Özten Shebahkeget interview Carolyn Gray
Carolyn Gray holds an MFA in Writing from the University of Saskatchewan and is the Editor of Prairie Fire magazine. She writes for true crime television, and is published in drama, fiction, and non-fiction. She won the John Hirsch Award for Most Promising Manitoba Writer and the Manitoba Day Award for Excellence in Archival Research. Other credits include adjunct professor of creative writing and the 2019-2020 Winnipeg Public Library Writer-in-Residence. She has a horror screenplay currently under consideration. Her golden muse Minnie is always at her side.
Özten Shebahkeget: Much of the writer’s job involves the ability to pay attention. How do you pay attention in these turbulent times?
Carolyn Gray: I actually don’t pay attention to the news or I might get worried. I find out everything I need to know at the dinner table from my quarantine pals. They pay attention to the news and they’re far more anxious than I am. My attention in the pandemic is selective. My housie and I have carved out a lot of time to watch a variety of series. I’ll typically be thinking about something a character said or did, and texting her about it throughout the day, raking out motivation. It’s a lot like actor’s prep. Which is nice, as there are no more plays.
ÖS: What draws you to playwriting opposed to other genres?
CG: When I went to university, I wanted to be a filmmaker, but there were no film classes so theatre was the next best thing. I was obsessed with film noir as a youth, and then Scorsese, that snappy, rhythmic dialogue. I need to hear words spoken. I love the theatrical process of getting scenes in draft up on their feet and the words spoken aloud, so the writer can see and hear her work.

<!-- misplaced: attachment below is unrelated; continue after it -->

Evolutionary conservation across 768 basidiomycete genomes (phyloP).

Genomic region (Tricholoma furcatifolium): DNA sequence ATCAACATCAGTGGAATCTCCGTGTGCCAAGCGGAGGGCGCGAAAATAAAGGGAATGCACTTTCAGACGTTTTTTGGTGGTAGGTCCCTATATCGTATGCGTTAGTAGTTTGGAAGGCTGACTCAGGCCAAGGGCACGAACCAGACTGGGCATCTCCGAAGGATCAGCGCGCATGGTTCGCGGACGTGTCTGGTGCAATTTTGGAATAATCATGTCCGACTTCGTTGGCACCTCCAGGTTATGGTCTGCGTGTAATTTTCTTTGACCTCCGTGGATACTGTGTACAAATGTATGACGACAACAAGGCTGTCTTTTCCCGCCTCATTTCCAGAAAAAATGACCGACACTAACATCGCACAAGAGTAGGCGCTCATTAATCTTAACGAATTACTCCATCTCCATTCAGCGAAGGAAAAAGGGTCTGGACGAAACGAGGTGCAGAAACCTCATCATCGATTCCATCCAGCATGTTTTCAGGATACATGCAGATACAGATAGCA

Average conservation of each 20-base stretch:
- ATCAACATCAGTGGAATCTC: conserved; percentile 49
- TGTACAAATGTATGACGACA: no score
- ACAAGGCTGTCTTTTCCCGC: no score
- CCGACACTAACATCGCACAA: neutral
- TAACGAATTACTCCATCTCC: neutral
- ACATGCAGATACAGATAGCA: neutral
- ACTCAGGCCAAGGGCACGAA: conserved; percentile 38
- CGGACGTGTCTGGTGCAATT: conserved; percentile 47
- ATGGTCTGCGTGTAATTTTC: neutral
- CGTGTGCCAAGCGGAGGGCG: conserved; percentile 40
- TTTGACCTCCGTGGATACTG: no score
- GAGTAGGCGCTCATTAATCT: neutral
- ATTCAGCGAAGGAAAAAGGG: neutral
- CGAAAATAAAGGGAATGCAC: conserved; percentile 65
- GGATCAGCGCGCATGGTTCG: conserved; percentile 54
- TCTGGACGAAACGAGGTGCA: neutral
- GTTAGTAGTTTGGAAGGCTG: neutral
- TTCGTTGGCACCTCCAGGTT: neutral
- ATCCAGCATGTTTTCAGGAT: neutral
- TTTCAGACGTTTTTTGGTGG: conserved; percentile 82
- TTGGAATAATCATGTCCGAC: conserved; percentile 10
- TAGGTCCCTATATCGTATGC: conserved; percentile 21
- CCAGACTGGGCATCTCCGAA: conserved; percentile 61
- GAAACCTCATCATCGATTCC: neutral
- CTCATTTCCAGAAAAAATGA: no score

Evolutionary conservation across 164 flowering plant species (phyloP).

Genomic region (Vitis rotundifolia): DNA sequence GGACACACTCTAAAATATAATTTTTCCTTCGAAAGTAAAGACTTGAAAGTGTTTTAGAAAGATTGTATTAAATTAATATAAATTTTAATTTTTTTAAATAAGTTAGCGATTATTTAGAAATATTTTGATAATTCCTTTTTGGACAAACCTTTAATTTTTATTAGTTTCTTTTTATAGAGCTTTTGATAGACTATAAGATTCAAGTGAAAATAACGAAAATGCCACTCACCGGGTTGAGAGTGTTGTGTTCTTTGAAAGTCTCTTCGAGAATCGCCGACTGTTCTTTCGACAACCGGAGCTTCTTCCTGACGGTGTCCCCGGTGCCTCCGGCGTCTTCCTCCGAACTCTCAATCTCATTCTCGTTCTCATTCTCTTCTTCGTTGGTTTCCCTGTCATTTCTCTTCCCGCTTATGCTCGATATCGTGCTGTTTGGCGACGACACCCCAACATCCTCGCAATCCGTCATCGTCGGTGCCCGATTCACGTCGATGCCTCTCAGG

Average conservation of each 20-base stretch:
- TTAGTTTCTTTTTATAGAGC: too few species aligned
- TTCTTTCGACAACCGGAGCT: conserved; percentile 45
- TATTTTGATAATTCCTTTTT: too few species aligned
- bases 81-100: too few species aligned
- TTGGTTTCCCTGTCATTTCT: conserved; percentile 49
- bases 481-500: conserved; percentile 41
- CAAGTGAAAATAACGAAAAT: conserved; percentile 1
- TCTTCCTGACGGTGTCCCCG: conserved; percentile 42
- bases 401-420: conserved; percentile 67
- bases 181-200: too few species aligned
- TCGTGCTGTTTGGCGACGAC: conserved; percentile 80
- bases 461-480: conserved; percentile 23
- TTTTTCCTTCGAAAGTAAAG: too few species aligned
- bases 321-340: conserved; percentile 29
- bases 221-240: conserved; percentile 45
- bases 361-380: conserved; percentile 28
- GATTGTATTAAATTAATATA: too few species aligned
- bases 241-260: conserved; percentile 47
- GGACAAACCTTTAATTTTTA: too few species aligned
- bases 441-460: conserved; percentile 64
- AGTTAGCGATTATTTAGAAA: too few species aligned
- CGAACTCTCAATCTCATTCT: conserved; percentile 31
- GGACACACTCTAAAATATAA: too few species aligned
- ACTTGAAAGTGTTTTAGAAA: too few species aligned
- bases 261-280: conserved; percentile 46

ÖS: Has your role at Prairie Fire influenced your work?
CG: Yes—I am not touching short stories at the moment because there are so many brilliant short story writers.
ÖS: Since we are both Winnipeggers, I have to ask what you find distinguishing about this city as an artist?
CG: I’m in a long-term relationship with Winnipeg after all these years. We’ve been through a lot of drama. Right now, I’m enjoying how well we know each other and how she just lets me get on with my business and doesn’t bother me.
ÖS: What was your MFA experience at the University of Saskatchewan like? What tip would you give for incoming students?
CG: I loved my USask experience. Sheri Benning and Jeanette Lynes are both brilliant and supportive. I learned so much. And although they are extremely professional, they are also immensely fun people. My tip would have been, if it weren’t the pandemic, to see if you could get them out for drinks and nachos. Maybe next year?
ÖS: Finally, what have you been working on lately?
CG: I’ve been working on true crime television and screenplay. I’ve produced three screenplays during the pandemic, two of those with a wonderful writing partner. I thought I was a productive writer before my MFA, but I learned so much about my process in Saskatoon. I haven’t let that slide but consciously exercise those muscles daily.
Interview by Özten Shebahkeget is a member of Northwest Angle 33 First Nation. She holds a BA in English from the University of Winnipeg, and joined the MFA in Writing program at the University of Saskatchewan last fall. Her poetry has appeared in Prairie Fire and CV2 Magazine.